Leonardo da Vinci As Sherlock Holmes – Monstro Mechanica #1 From Aftershock

by James Ferguson

Alternate history is a genre on the rise with tales of the daring adventures of figures such as Nikola Tesla and Edgar Allan Poe causing us to see them in new light. With Monstro Mechanica, it’s Leonardo da Vinci’s turn. We know of his paintings and a number of his inventions, but what about his wooden robot? His mind is a powerful tool that different groups are fighting over. They want him to create weapons for them. Fortunately for the inventor, he has a young apprentice named Isabel and a big robot to keep him safe…and the world safe from him.

The first thing I noticed with Monstro Mechanica is Chris Evenhuis‘ incredible artwork. It is absolutely stunning with clear, crisp lines. His characters are full of life and the settings are rife with detail. Sjan Weijers‘ colors create a vibrant palette even for the scenes set in the evening that really makes the people pop off the page.
We don’t get a lot of backstory on Leonardo or his apprentice, however it’s not needed. This isn’t just because he’s a major figure in history. It’s because we get an immediate sense of each character based on their facial expressions and how they interact with one another. Leonardo looks almost bored in casual conversation, as if his mind is already six steps ahead. He’s brilliant and he knows it. Meanwhile, Isabel is young and earnest. She’s clever and determined. She is the real star of this book.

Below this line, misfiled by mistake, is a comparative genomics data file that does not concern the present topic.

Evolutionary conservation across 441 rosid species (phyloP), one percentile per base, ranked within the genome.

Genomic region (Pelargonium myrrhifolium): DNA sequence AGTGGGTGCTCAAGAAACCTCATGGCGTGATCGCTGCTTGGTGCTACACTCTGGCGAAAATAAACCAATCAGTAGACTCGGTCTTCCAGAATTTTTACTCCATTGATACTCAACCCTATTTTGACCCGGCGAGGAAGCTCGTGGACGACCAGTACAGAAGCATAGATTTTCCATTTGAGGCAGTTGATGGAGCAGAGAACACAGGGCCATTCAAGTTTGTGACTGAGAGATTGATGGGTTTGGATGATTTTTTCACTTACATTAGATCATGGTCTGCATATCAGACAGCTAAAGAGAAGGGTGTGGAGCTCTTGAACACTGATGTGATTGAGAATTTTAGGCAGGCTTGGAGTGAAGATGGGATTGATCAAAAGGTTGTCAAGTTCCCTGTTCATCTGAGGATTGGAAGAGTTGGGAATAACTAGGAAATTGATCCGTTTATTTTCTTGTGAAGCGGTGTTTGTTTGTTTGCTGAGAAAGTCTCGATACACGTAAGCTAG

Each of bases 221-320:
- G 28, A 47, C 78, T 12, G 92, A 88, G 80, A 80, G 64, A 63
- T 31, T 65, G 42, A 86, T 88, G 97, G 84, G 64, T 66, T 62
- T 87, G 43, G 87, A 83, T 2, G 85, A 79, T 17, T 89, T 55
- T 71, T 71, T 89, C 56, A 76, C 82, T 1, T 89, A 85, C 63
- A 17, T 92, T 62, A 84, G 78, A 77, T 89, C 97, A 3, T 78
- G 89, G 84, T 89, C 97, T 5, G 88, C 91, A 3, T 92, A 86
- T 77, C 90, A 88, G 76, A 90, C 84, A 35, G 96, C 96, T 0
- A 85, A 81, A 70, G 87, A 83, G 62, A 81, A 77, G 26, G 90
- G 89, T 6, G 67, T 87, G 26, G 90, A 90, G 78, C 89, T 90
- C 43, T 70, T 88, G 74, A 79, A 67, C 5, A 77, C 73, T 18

There’s a definite Sherlock Holmes vibe to Leonardo, particularly with how he interacts with other people. He guides conversations as he knows how they’re all going to end up. This could be his downfall because he expects everyone to do what he says because he’s the smartest guy in the room. This is where Isabel plays and it’s already proving to be very interesting. Writer Paul Allor’s characterization is on point.

Isabel is close with the robot. It’s like a pet and a constant companion. Leonardo has some strict rules about how to use the creation, but Isabel doesn’t follow them exactly. It creates a number of possibilities, especially since Leonardo walks a very fine line between good and evil. I don’t mean that in the mustache-twirling sense. He has the capability to do great things, but he could also be responsible for heinous acts of violence. We see both sides on display in this issue. Isabel serves as a moral compass of sorts, keeping him in check with the robot.

The design for the mechanical creation is simple and elegant. It has no facial features and does not emote in any way. It’s a blank slate. I’m curious if that will change over the course of the series.
Monstro Mechanica has something for everyone. There’s action, excitement, intrigue, and a cool robot. That’s a recipe for some fun comics.
Monstro Mechanica #1 is currently available at your local comic shop and digitally through ComiXology and Amazon Kindle.

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